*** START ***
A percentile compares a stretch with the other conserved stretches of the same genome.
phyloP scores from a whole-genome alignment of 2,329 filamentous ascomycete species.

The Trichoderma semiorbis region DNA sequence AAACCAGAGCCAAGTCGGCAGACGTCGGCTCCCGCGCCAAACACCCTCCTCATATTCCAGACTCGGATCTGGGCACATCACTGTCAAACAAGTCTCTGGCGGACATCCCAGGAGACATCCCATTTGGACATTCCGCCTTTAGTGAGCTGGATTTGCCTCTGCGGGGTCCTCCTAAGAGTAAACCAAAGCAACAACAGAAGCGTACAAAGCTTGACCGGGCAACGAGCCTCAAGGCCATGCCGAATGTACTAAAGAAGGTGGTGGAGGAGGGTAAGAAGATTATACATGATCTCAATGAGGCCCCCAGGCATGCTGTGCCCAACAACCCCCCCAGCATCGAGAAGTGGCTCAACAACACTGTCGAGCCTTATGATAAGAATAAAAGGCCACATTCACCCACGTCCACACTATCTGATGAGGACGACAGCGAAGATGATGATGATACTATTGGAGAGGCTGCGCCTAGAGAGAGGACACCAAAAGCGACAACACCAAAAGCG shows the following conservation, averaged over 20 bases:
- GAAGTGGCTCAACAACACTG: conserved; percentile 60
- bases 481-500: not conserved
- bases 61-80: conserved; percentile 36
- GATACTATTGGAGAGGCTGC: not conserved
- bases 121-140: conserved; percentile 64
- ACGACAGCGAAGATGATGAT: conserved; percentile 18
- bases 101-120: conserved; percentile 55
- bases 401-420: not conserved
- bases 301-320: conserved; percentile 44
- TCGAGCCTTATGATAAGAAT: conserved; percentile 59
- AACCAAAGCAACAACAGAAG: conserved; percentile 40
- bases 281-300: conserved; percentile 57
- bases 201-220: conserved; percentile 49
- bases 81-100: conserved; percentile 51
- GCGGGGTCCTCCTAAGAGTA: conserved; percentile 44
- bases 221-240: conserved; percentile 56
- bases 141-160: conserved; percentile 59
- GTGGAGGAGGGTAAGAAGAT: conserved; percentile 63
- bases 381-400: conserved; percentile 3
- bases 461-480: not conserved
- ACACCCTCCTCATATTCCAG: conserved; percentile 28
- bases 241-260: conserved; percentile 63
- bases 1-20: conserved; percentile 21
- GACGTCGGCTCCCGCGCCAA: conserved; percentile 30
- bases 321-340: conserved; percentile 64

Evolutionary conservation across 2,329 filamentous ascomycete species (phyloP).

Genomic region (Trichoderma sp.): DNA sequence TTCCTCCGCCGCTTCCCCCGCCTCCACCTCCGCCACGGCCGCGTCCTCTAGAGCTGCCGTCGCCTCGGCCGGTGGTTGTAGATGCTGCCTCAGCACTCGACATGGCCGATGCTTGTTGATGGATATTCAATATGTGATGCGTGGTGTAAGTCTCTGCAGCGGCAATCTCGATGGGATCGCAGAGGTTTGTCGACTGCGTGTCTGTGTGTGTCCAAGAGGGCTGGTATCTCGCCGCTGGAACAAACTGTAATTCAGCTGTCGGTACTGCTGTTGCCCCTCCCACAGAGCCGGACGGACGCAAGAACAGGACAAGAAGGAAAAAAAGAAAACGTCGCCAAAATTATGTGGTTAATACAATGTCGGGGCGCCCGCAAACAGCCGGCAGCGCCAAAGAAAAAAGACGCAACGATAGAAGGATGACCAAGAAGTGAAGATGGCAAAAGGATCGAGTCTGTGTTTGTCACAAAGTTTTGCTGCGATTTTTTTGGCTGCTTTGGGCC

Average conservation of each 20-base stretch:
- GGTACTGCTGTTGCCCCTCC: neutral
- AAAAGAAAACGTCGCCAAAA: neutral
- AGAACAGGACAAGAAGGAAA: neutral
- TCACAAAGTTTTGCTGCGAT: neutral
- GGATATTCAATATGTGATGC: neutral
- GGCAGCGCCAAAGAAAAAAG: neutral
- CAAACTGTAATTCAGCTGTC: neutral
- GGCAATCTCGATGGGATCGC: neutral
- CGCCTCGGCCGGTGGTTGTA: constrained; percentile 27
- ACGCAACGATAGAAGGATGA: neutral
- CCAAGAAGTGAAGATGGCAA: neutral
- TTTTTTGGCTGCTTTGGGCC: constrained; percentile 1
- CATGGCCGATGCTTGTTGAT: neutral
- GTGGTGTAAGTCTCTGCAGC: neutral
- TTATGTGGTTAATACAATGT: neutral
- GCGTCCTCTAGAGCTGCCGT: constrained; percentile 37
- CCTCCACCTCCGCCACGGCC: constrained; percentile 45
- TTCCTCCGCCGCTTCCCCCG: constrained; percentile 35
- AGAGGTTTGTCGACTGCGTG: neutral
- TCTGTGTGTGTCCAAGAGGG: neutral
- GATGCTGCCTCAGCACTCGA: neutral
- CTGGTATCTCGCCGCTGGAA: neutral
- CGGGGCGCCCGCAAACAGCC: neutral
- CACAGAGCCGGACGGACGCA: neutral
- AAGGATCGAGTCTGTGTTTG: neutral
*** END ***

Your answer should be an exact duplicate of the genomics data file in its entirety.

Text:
A percentile compares a stretch with the other conserved stretches of the same genome.
phyloP scores from a whole-genome alignment of 2,329 filamentous ascomycete species.

The Trichoderma semiorbis region DNA sequence AAACCAGAGCCAAGTCGGCAGACGTCGGCTCCCGCGCCAAACACCCTCCTCATATTCCAGACTCGGATCTGGGCACATCACTGTCAAACAAGTCTCTGGCGGACATCCCAGGAGACATCCCATTTGGACATTCCGCCTTTAGTGAGCTGGATTTGCCTCTGCGGGGTCCTCCTAAGAGTAAACCAAAGCAACAACAGAAGCGTACAAAGCTTGACCGGGCAACGAGCCTCAAGGCCATGCCGAATGTACTAAAGAAGGTGGTGGAGGAGGGTAAGAAGATTATACATGATCTCAATGAGGCCCCCAGGCATGCTGTGCCCAACAACCCCCCCAGCATCGAGAAGTGGCTCAACAACACTGTCGAGCCTTATGATAAGAATAAAAGGCCACATTCACCCACGTCCACACTATCTGATGAGGACGACAGCGAAGATGATGATGATACTATTGGAGAGGCTGCGCCTAGAGAGAGGACACCAAAAGCGACAACACCAAAAGCG shows the following conservation, averaged over 20 bases:
- GAAGTGGCTCAACAACACTG: conserved; percentile 60
- bases 481-500: not conserved
- bases 61-80: conserved; percentile 36
- GATACTATTGGAGAGGCTGC: not conserved
- bases 121-140: conserved; percentile 64
- ACGACAGCGAAGATGATGAT: conserved; percentile 18
- bases 101-120: conserved; percentile 55
- bases 401-420: not conserved
- bases 301-320: conserved; percentile 44
- TCGAGCCTTATGATAAGAAT: conserved; percentile 59
- AACCAAAGCAACAACAGAAG: conserved; percentile 40
- bases 281-300: conserved; percentile 57
- bases 201-220: conserved; percentile 49
- bases 81-100: conserved; percentile 51
- GCGGGGTCCTCCTAAGAGTA: conserved; percentile 44
- bases 221-240: conserved; percentile 56
- bases 141-160: conserved; percentile 59
- GTGGAGGAGGGTAAGAAGAT: conserved; percentile 63
- bases 381-400: conserved; percentile 3
- bases 461-480: not conserved
- ACACCCTCCTCATATTCCAG: conserved; percentile 28
- bases 241-260: conserved; percentile 63
- bases 1-20: conserved; percentile 21
- GACGTCGGCTCCCGCGCCAA: conserved; percentile 30
- bases 321-340: conserved; percentile 64

Evolutionary conservation across 2,329 filamentous ascomycete species (phyloP).

Genomic region (Trichoderma sp.): DNA sequence TTCCTCCGCCGCTTCCCCCGCCTCCACCTCCGCCACGGCCGCGTCCTCTAGAGCTGCCGTCGCCTCGGCCGGTGGTTGTAGATGCTGCCTCAGCACTCGACATGGCCGATGCTTGTTGATGGATATTCAATATGTGATGCGTGGTGTAAGTCTCTGCAGCGGCAATCTCGATGGGATCGCAGAGGTTTGTCGACTGCGTGTCTGTGTGTGTCCAAGAGGGCTGGTATCTCGCCGCTGGAACAAACTGTAATTCAGCTGTCGGTACTGCTGTTGCCCCTCCCACAGAGCCGGACGGACGCAAGAACAGGACAAGAAGGAAAAAAAGAAAACGTCGCCAAAATTATGTGGTTAATACAATGTCGGGGCGCCCGCAAACAGCCGGCAGCGCCAAAGAAAAAAGACGCAACGATAGAAGGATGACCAAGAAGTGAAGATGGCAAAAGGATCGAGTCTGTGTTTGTCACAAAGTTTTGCTGCGATTTTTTTGGCTGCTTTGGGCC

Average conservation of each 20-base stretch:
- GGTACTGCTGTTGCCCCTCC: neutral
- AAAAGAAAACGTCGCCAAAA: neutral
- AGAACAGGACAAGAAGGAAA: neutral
- TCACAAAGTTTTGCTGCGAT: neutral
- GGATATTCAATATGTGATGC: neutral
- GGCAGCGCCAAAGAAAAAAG: neutral
- CAAACTGTAATTCAGCTGTC: neutral
- GGCAATCTCGATGGGATCGC: neutral
- CGCCTCGGCCGGTGGTTGTA: constrained; percentile 27
- ACGCAACGATAGAAGGATGA: neutral
- CCAAGAAGTGAAGATGGCAA: neutral
- TTTTTTGGCTGCTTTGGGCC: constrained; percentile 1
- CATGGCCGATGCTTGTTGAT: neutral
- GTGGTGTAAGTCTCTGCAGC: neutral
- TTATGTGGTTAATACAATGT: neutral
- GCGTCCTCTAGAGCTGCCGT: constrained; percentile 37
- CCTCCACCTCCGCCACGGCC: constrained; percentile 45
- TTCCTCCGCCGCTTCCCCCG: constrained; percentile 35
- AGAGGTTTGTCGACTGCGTG: neutral
- TCTGTGTGTGTCCAAGAGGG: neutral
- GATGCTGCCTCAGCACTCGA: neutral
- CTGGTATCTCGCCGCTGGAA: neutral
- CGGGGCGCCCGCAAACAGCC: neutral
- CACAGAGCCGGACGGACGCA: neutral
- AAGGATCGAGTCTGTGTTTG: neutral